a strong work. according to most histories I have read of the period, attitudes towards the Japanese were not so positive as the protagonist seems to unconsciously express. (we live in more accepting, liberal times). so in that sense, the writer is unconsciously mimicking 1990s British or US feelings rather than the old imperial mindset, but aside from this minor flaw, and the obvious authorial conceit right in the middle of the book, the craftsmanship of this work is a delight. every work has a possible missed opportunity for greatness, and every work has a plausible reworking that would have made it worse, but Orphans clearly minimizes both, resulting in an objectively good work and a subjectively interesting piece.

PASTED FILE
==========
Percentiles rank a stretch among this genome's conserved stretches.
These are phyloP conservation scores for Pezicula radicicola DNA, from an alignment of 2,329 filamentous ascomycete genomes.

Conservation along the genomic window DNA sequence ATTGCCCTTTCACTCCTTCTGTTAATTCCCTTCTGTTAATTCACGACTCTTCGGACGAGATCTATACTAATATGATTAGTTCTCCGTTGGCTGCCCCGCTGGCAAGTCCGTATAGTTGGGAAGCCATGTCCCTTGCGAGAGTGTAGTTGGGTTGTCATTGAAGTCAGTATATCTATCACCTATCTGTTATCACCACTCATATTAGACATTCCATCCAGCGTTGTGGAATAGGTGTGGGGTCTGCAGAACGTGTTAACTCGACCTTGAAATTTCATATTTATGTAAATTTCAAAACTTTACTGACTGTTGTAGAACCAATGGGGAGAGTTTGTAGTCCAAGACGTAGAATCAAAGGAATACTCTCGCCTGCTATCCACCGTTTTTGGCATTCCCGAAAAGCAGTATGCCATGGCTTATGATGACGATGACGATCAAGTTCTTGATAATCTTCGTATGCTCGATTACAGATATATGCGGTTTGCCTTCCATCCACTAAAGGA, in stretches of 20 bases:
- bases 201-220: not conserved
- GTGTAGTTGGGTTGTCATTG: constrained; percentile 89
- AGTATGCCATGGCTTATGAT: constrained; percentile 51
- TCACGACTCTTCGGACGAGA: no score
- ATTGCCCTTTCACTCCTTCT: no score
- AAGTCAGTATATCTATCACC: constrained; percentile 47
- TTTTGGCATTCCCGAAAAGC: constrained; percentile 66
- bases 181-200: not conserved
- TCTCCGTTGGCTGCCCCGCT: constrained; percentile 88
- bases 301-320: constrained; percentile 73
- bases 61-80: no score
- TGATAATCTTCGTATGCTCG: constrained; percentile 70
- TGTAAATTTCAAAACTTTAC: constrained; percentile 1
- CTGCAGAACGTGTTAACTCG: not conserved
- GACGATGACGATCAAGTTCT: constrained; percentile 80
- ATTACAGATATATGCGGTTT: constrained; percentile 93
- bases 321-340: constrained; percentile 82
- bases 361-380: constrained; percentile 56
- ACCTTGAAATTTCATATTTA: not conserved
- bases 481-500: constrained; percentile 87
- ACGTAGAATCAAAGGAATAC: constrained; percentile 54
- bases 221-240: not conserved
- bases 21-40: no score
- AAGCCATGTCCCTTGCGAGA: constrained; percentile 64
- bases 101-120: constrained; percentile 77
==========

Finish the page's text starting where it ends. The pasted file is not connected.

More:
a craftsman's story at the prime of his powers.
reads to some degree a modern work; according to historical works of the time, the Japanese and British communities did not mix so much. the work isn't totally unbelievable (aside from unreliable narrator/ deliberate time jump effect), it's just that it's modern UK sensibilities transposed on 1920s Shanghai.
aside from this concern, narratologically / novelistically speaking this is a premier work. it's evocative, well-written, action-/plot-/character-balanced and tight.